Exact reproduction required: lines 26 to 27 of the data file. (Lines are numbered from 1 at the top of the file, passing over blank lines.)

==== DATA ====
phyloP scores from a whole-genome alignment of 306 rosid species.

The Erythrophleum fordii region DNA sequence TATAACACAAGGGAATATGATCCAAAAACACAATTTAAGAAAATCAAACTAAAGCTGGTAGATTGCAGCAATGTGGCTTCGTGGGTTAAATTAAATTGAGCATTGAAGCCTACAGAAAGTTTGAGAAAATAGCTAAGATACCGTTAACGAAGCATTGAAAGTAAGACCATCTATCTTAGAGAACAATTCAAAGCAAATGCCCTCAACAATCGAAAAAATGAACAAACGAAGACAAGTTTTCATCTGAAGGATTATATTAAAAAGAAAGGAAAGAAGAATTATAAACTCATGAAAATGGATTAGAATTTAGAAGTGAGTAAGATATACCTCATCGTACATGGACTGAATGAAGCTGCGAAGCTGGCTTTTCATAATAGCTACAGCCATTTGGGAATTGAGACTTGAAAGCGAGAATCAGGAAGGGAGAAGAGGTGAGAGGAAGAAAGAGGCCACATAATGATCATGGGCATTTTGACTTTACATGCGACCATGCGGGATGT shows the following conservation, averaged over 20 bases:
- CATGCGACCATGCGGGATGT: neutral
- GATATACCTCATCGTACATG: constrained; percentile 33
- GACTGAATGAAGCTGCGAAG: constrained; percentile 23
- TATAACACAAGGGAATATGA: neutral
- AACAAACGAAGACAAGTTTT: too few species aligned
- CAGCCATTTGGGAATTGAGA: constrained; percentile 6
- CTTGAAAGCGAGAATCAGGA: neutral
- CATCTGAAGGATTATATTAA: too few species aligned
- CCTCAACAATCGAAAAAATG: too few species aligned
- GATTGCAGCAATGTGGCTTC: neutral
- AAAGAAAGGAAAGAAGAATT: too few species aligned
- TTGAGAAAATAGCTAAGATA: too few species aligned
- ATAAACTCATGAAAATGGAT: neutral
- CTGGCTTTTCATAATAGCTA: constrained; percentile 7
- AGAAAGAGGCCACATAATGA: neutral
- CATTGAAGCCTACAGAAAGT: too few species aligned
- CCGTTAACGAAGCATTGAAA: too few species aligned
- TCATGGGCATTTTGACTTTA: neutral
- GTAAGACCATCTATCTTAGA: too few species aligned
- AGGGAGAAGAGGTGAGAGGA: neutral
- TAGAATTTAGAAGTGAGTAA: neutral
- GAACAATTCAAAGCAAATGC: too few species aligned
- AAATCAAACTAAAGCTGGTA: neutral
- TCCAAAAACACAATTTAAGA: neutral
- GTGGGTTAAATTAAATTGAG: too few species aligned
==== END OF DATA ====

- TCCAAAAACACAATTTAAGA: neutral
- GTGGGTTAAATTAAATTGAG: too few species aligned